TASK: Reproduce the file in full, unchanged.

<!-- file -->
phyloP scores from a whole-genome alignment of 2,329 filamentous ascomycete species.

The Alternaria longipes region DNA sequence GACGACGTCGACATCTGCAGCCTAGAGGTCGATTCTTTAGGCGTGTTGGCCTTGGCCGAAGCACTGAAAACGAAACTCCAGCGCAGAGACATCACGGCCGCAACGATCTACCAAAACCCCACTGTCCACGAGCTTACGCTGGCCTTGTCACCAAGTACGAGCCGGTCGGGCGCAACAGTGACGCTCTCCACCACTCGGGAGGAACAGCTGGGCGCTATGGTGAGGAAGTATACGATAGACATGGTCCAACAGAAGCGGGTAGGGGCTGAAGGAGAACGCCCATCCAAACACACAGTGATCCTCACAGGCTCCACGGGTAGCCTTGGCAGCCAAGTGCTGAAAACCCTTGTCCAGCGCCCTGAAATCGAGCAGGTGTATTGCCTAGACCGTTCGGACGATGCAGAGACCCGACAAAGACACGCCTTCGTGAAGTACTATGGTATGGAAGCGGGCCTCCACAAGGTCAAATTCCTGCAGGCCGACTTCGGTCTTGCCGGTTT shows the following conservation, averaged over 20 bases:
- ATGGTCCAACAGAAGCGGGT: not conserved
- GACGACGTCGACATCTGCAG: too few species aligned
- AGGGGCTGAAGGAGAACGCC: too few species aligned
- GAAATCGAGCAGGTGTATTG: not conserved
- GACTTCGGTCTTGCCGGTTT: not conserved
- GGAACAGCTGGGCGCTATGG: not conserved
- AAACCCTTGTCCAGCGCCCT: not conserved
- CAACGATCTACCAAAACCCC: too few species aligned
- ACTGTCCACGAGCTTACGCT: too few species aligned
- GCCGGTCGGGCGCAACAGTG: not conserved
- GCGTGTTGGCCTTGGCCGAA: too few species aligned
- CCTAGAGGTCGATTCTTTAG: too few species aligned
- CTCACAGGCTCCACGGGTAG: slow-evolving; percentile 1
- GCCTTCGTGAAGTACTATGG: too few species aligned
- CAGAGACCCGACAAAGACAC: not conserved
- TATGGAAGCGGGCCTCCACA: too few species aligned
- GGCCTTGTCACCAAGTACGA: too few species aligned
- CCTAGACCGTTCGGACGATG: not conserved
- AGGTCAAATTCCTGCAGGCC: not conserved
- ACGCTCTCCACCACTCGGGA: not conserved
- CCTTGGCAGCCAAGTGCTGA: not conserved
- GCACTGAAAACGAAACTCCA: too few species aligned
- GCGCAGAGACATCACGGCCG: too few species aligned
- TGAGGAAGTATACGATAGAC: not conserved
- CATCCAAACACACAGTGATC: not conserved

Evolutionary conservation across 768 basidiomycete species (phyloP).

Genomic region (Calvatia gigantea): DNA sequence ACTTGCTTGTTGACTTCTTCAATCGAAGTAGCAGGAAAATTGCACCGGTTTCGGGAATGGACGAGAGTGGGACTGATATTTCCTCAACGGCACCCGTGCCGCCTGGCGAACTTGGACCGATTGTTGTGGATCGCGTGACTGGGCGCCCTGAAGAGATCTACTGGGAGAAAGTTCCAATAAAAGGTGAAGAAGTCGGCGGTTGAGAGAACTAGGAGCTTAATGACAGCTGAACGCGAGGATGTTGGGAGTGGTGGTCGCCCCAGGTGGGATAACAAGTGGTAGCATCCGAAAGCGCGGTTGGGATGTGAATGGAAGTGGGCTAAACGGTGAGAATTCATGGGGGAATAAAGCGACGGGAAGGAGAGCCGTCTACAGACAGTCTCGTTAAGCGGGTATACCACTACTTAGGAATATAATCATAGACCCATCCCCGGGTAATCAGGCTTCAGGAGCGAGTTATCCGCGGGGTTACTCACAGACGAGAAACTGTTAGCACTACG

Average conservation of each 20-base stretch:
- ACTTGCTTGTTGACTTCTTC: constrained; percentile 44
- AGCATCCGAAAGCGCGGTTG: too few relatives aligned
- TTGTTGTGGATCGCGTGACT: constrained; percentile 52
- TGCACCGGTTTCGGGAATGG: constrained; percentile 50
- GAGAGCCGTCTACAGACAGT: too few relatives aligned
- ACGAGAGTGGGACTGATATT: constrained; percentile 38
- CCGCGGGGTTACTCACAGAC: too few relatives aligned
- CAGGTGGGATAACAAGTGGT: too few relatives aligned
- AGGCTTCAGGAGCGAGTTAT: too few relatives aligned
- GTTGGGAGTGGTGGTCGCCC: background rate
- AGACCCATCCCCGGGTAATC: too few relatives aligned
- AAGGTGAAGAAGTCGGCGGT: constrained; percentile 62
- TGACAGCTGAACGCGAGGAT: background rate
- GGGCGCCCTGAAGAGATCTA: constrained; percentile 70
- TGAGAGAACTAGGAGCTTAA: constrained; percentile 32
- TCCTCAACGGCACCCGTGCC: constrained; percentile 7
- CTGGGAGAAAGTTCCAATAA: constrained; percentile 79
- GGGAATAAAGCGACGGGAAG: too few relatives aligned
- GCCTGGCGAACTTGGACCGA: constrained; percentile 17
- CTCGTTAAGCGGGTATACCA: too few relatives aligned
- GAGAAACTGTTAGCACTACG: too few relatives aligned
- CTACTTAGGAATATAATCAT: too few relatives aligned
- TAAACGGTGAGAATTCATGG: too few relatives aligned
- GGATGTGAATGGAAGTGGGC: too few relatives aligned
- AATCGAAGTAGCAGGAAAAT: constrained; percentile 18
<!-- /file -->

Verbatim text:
phyloP scores from a whole-genome alignment of 2,329 filamentous ascomycete species.

The Alternaria longipes region DNA sequence GACGACGTCGACATCTGCAGCCTAGAGGTCGATTCTTTAGGCGTGTTGGCCTTGGCCGAAGCACTGAAAACGAAACTCCAGCGCAGAGACATCACGGCCGCAACGATCTACCAAAACCCCACTGTCCACGAGCTTACGCTGGCCTTGTCACCAAGTACGAGCCGGTCGGGCGCAACAGTGACGCTCTCCACCACTCGGGAGGAACAGCTGGGCGCTATGGTGAGGAAGTATACGATAGACATGGTCCAACAGAAGCGGGTAGGGGCTGAAGGAGAACGCCCATCCAAACACACAGTGATCCTCACAGGCTCCACGGGTAGCCTTGGCAGCCAAGTGCTGAAAACCCTTGTCCAGCGCCCTGAAATCGAGCAGGTGTATTGCCTAGACCGTTCGGACGATGCAGAGACCCGACAAAGACACGCCTTCGTGAAGTACTATGGTATGGAAGCGGGCCTCCACAAGGTCAAATTCCTGCAGGCCGACTTCGGTCTTGCCGGTTT shows the following conservation, averaged over 20 bases:
- ATGGTCCAACAGAAGCGGGT: not conserved
- GACGACGTCGACATCTGCAG: too few species aligned
- AGGGGCTGAAGGAGAACGCC: too few species aligned
- GAAATCGAGCAGGTGTATTG: not conserved
- GACTTCGGTCTTGCCGGTTT: not conserved
- GGAACAGCTGGGCGCTATGG: not conserved
- AAACCCTTGTCCAGCGCCCT: not conserved
- CAACGATCTACCAAAACCCC: too few species aligned
- ACTGTCCACGAGCTTACGCT: too few species aligned
- GCCGGTCGGGCGCAACAGTG: not conserved
- GCGTGTTGGCCTTGGCCGAA: too few species aligned
- CCTAGAGGTCGATTCTTTAG: too few species aligned
- CTCACAGGCTCCACGGGTAG: slow-evolving; percentile 1
- GCCTTCGTGAAGTACTATGG: too few species aligned
- CAGAGACCCGACAAAGACAC: not conserved
- TATGGAAGCGGGCCTCCACA: too few species aligned
- GGCCTTGTCACCAAGTACGA: too few species aligned
- CCTAGACCGTTCGGACGATG: not conserved
- AGGTCAAATTCCTGCAGGCC: not conserved
- ACGCTCTCCACCACTCGGGA: not conserved
- CCTTGGCAGCCAAGTGCTGA: not conserved
- GCACTGAAAACGAAACTCCA: too few species aligned
- GCGCAGAGACATCACGGCCG: too few species aligned
- TGAGGAAGTATACGATAGAC: not conserved
- CATCCAAACACACAGTGATC: not conserved

Evolutionary conservation across 768 basidiomycete species (phyloP).

Genomic region (Calvatia gigantea): DNA sequence ACTTGCTTGTTGACTTCTTCAATCGAAGTAGCAGGAAAATTGCACCGGTTTCGGGAATGGACGAGAGTGGGACTGATATTTCCTCAACGGCACCCGTGCCGCCTGGCGAACTTGGACCGATTGTTGTGGATCGCGTGACTGGGCGCCCTGAAGAGATCTACTGGGAGAAAGTTCCAATAAAAGGTGAAGAAGTCGGCGGTTGAGAGAACTAGGAGCTTAATGACAGCTGAACGCGAGGATGTTGGGAGTGGTGGTCGCCCCAGGTGGGATAACAAGTGGTAGCATCCGAAAGCGCGGTTGGGATGTGAATGGAAGTGGGCTAAACGGTGAGAATTCATGGGGGAATAAAGCGACGGGAAGGAGAGCCGTCTACAGACAGTCTCGTTAAGCGGGTATACCACTACTTAGGAATATAATCATAGACCCATCCCCGGGTAATCAGGCTTCAGGAGCGAGTTATCCGCGGGGTTACTCACAGACGAGAAACTGTTAGCACTACG

Average conservation of each 20-base stretch:
- ACTTGCTTGTTGACTTCTTC: constrained; percentile 44
- AGCATCCGAAAGCGCGGTTG: too few relatives aligned
- TTGTTGTGGATCGCGTGACT: constrained; percentile 52
- TGCACCGGTTTCGGGAATGG: constrained; percentile 50
- GAGAGCCGTCTACAGACAGT: too few relatives aligned
- ACGAGAGTGGGACTGATATT: constrained; percentile 38
- CCGCGGGGTTACTCACAGAC: too few relatives aligned
- CAGGTGGGATAACAAGTGGT: too few relatives aligned
- AGGCTTCAGGAGCGAGTTAT: too few relatives aligned
- GTTGGGAGTGGTGGTCGCCC: background rate
- AGACCCATCCCCGGGTAATC: too few relatives aligned
- AAGGTGAAGAAGTCGGCGGT: constrained; percentile 62
- TGACAGCTGAACGCGAGGAT: background rate
- GGGCGCCCTGAAGAGATCTA: constrained; percentile 70
- TGAGAGAACTAGGAGCTTAA: constrained; percentile 32
- TCCTCAACGGCACCCGTGCC: constrained; percentile 7
- CTGGGAGAAAGTTCCAATAA: constrained; percentile 79
- GGGAATAAAGCGACGGGAAG: too few relatives aligned
- GCCTGGCGAACTTGGACCGA: constrained; percentile 17
- CTCGTTAAGCGGGTATACCA: too few relatives aligned
- GAGAAACTGTTAGCACTACG: too few relatives aligned
- CTACTTAGGAATATAATCAT: too few relatives aligned
- TAAACGGTGAGAATTCATGG: too few relatives aligned
- GGATGTGAATGGAAGTGGGC: too few relatives aligned
- AATCGAAGTAGCAGGAAAAT: constrained; percentile 18